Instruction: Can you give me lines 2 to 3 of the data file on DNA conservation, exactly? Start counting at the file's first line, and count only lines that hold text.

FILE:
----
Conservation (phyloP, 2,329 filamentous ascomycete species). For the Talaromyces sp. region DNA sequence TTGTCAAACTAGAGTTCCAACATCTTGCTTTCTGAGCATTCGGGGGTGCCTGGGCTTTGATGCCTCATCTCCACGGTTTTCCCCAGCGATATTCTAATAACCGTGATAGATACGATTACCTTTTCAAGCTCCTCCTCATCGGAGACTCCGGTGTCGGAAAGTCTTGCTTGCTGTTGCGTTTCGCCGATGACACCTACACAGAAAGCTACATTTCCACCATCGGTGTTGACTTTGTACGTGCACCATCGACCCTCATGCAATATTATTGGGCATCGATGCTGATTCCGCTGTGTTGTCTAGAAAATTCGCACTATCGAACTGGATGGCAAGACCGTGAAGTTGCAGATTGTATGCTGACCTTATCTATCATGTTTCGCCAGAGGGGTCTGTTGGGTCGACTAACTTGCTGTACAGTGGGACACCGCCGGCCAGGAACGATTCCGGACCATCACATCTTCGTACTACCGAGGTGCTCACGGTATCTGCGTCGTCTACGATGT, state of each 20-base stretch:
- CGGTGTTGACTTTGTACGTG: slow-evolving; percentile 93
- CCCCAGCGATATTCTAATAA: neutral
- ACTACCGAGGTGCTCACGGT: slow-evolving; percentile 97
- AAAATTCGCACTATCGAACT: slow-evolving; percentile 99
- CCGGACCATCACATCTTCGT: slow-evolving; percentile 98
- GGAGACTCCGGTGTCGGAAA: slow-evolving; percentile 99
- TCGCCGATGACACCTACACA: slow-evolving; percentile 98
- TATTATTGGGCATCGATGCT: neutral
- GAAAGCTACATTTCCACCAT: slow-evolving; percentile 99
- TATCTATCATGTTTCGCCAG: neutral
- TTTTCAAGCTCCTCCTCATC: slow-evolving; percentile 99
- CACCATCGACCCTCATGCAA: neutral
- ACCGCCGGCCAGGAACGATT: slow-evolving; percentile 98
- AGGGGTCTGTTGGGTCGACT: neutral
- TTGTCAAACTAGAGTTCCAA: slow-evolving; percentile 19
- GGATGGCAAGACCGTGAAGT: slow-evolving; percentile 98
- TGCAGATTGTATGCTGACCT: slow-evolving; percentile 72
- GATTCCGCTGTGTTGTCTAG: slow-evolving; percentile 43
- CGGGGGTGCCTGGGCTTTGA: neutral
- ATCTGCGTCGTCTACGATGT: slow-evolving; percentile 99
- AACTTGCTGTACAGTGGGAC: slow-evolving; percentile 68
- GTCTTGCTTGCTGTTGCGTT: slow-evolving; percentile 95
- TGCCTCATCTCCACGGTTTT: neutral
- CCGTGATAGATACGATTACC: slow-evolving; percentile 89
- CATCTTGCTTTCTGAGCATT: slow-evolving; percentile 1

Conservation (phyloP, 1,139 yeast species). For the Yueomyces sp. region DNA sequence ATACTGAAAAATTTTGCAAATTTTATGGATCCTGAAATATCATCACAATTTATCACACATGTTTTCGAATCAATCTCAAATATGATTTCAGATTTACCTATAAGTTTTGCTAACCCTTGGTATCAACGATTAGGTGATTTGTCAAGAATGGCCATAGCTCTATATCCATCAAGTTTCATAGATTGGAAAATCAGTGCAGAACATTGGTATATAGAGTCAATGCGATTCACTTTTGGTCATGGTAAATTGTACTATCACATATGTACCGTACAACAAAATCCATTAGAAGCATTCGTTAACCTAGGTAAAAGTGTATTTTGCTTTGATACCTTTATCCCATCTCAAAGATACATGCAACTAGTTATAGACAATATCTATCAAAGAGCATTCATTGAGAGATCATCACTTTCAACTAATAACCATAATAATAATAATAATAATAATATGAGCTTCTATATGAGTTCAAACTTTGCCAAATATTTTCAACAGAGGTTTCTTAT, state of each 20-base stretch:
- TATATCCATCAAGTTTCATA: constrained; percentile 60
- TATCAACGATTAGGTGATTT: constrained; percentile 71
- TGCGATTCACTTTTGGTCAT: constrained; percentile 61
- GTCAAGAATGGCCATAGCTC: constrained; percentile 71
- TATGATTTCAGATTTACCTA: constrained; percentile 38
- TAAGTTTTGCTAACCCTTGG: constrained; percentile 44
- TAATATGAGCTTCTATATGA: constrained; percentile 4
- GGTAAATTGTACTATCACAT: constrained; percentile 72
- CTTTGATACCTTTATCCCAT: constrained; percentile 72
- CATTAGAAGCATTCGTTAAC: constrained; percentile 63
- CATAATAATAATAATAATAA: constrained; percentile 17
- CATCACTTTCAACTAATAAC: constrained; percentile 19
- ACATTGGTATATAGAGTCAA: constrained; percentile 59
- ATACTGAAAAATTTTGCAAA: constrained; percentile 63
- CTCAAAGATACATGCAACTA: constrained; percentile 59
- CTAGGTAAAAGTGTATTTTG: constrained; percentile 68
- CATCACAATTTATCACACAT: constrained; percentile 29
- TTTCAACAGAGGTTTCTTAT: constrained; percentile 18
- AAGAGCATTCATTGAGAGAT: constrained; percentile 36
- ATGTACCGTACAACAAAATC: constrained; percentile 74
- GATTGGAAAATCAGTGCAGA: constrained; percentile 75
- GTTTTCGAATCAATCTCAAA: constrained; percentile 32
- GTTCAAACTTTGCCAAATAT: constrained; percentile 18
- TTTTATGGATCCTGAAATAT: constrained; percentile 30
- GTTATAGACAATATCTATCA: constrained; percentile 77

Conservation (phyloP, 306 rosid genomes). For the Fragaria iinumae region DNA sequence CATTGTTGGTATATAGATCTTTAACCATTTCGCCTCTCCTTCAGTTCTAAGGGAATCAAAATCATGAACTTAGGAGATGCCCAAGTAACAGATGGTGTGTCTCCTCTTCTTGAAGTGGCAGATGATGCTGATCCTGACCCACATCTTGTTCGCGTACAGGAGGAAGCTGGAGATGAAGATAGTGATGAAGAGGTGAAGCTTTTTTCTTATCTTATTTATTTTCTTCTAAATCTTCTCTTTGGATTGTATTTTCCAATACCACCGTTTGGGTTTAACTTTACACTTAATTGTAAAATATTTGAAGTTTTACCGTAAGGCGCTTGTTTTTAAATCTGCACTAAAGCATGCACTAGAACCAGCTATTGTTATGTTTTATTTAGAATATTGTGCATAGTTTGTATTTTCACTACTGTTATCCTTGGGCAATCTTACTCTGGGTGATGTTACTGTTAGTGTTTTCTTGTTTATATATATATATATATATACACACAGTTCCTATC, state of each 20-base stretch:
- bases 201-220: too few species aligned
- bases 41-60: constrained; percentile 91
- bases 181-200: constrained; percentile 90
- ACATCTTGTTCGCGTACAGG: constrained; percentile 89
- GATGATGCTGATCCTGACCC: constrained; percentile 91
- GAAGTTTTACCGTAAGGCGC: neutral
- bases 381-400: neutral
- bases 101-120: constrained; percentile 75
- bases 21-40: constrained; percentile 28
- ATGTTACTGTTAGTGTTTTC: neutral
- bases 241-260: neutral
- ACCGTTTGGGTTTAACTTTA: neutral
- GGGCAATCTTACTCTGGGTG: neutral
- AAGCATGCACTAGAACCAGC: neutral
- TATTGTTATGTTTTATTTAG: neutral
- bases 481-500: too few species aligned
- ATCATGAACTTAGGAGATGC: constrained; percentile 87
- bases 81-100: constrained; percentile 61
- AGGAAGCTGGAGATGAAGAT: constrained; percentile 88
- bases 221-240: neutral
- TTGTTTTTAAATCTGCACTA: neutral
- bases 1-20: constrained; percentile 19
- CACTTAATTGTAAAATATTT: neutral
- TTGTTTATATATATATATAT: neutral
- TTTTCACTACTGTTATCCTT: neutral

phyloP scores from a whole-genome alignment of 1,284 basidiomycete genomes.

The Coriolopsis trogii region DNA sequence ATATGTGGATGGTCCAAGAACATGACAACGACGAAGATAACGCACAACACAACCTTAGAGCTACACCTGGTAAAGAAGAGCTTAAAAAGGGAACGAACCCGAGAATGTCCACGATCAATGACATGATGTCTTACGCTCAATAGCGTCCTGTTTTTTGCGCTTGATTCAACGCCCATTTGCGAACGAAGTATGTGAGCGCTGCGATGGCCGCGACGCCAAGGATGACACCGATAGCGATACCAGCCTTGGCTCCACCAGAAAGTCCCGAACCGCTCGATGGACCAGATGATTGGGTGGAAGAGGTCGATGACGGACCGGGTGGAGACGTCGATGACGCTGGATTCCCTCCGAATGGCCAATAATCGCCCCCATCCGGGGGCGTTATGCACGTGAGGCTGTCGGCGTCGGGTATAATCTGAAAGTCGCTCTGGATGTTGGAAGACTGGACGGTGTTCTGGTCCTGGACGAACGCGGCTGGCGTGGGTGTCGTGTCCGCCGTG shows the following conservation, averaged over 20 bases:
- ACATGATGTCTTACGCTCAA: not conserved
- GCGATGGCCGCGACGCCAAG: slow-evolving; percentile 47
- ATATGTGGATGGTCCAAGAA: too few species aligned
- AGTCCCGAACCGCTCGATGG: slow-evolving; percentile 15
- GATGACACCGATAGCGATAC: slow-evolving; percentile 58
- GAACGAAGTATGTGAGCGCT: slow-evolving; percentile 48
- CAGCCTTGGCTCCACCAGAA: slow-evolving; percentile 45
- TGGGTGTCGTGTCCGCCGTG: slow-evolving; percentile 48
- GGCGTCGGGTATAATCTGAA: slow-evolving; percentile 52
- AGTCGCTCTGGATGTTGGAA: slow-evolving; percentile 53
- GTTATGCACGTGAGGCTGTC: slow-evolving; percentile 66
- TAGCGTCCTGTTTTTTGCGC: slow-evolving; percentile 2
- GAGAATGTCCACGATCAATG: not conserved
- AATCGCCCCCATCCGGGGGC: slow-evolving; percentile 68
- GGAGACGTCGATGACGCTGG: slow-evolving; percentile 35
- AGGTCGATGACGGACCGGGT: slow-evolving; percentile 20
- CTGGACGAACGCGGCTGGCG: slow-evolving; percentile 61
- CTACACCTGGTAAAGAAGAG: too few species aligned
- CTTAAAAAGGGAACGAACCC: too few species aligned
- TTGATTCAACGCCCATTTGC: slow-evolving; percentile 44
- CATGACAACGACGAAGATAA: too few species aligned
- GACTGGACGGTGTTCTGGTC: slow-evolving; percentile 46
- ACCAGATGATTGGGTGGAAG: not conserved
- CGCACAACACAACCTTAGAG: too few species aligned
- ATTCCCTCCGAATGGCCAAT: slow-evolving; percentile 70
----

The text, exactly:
- CGGTGTTGACTTTGTACGTG: slow-evolving; percentile 93
- CCCCAGCGATATTCTAATAA: neutral